2) Prioritize experience innovation over product innovation
These companies created innovative products. But they realized product innovation wouldn’t always sustain them as industry leaders and could, ultimately, be imitated by others. Long-term competitive advantage lies, instead, in customer experience innovation.
Take Apple, for instance. Not only did the company create a product that customers love, but it created an ecosystem and experience that buyers couldn’t find anywhere else. Before the pandemic, millions ventured into Apple stores every month just to explore the newest gadget. Apple turned their stores into something more akin to a town square where customers could browse, tinker, socialize, or get immediate help with their products at the Genius Bar. That unique experience is hard to replicate, even today.
Amazon has also gone above and beyond to meet customer needs. Not only did the e-commerce giant introduce two-day, one-day, and same-day delivery options to customers, but it partnered with companies like the United Parcel Service and Kohl’s to accept product returns right from the customer’s doorstep or at brick-and-mortar stores. Amazon turned a competitive disadvantage for traditional e-commerce to an advantage by innovating the experience. And it has yet to see a competitor come close to imitating what it has become.
Both companies understood that product innovation would only get them so far, and when it comes to building and sustaining loyalty, experience innovation will always trump product innovation.
3) Think of innovation as a mindset
So how can you help innovate the customer experience for your company? Apple, Amazon, Airbnb, Netflix, Uber, and others are classic examples of “disruptive innovation” — but disruptive innovation is not the only way to fulfill customer needs.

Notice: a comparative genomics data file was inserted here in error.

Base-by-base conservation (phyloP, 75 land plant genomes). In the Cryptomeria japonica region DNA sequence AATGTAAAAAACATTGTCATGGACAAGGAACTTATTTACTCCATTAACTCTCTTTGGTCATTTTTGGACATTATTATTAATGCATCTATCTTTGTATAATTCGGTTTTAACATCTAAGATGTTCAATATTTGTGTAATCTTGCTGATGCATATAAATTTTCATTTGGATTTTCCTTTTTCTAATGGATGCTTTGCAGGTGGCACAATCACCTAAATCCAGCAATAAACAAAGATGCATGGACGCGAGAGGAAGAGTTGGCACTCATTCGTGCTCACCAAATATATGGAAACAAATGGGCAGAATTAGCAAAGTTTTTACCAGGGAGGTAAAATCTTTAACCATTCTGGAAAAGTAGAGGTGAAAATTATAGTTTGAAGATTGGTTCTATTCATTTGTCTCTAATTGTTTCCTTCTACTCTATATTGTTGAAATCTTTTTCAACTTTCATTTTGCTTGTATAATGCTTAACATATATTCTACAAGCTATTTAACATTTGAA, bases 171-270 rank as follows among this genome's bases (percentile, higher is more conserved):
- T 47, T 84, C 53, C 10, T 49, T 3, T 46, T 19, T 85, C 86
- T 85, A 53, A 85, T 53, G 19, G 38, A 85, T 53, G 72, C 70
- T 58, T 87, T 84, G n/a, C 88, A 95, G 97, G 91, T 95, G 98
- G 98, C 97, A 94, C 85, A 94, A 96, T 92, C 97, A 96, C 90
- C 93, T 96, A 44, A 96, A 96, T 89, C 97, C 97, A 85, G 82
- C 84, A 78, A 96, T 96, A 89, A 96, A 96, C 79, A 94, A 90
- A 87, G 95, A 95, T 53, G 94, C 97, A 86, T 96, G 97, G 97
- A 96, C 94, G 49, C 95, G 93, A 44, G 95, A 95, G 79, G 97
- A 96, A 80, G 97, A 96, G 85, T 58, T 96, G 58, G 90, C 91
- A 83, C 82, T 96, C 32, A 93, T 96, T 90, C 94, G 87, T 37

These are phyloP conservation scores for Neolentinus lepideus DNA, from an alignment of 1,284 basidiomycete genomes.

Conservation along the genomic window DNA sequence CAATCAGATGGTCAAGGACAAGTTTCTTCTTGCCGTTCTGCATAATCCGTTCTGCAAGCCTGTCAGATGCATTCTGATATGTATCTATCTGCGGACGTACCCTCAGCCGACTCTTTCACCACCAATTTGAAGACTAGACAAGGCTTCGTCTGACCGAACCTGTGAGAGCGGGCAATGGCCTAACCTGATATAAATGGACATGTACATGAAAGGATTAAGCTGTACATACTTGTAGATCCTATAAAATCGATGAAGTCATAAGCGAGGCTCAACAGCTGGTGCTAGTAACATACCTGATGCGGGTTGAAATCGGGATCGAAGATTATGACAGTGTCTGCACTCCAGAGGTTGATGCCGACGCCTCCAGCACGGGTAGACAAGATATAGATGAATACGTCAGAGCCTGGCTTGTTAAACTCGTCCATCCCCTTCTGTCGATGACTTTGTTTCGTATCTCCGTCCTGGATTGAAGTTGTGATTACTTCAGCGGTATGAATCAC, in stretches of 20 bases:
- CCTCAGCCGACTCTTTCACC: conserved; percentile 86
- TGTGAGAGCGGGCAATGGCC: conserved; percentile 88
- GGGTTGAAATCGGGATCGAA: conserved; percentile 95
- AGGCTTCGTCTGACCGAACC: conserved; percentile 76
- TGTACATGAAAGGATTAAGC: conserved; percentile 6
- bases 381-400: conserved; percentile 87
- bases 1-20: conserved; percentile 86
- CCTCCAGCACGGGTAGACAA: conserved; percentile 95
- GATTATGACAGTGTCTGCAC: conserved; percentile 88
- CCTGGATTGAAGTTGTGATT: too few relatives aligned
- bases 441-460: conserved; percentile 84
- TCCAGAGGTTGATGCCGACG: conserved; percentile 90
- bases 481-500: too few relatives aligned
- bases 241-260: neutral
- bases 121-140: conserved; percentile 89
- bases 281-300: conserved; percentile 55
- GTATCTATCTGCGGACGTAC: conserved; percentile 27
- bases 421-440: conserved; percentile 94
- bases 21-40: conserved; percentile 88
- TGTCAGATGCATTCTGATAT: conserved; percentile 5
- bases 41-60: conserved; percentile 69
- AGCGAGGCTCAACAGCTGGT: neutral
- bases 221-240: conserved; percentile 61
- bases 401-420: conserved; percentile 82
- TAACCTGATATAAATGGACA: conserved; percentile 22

Innovation isn’t always about shiny new tech or the interruption of an entire business model but can function more like a perpetuated behavior, according to the book “The Innovative Mindset.”
“By asking yourself what it takes to be innovative — and by being honest with yourself about the answer — you can incorporate innovation into your life much in the same way that you would a behavior to help you lose weight, increase your strength, learn to play the piano, or improve your relationships,” the book claims.
Harnessing innovation to fuel experience-led business growth is more than developing new products and services or participating in a hackathon to generate new ideas to solve a particular problem. Innovation is a mindset — and can even become a habit — if you embrace creative thinking as a skill that can be learned and improved with rigorous practice, not as something that is purely innate.
In Part Two of this series, we’ll explore five guiding principles that can help broaden an organization’s perspective on innovation, how it manifests as a change in mindset, and the critical role it plays in customer experience management.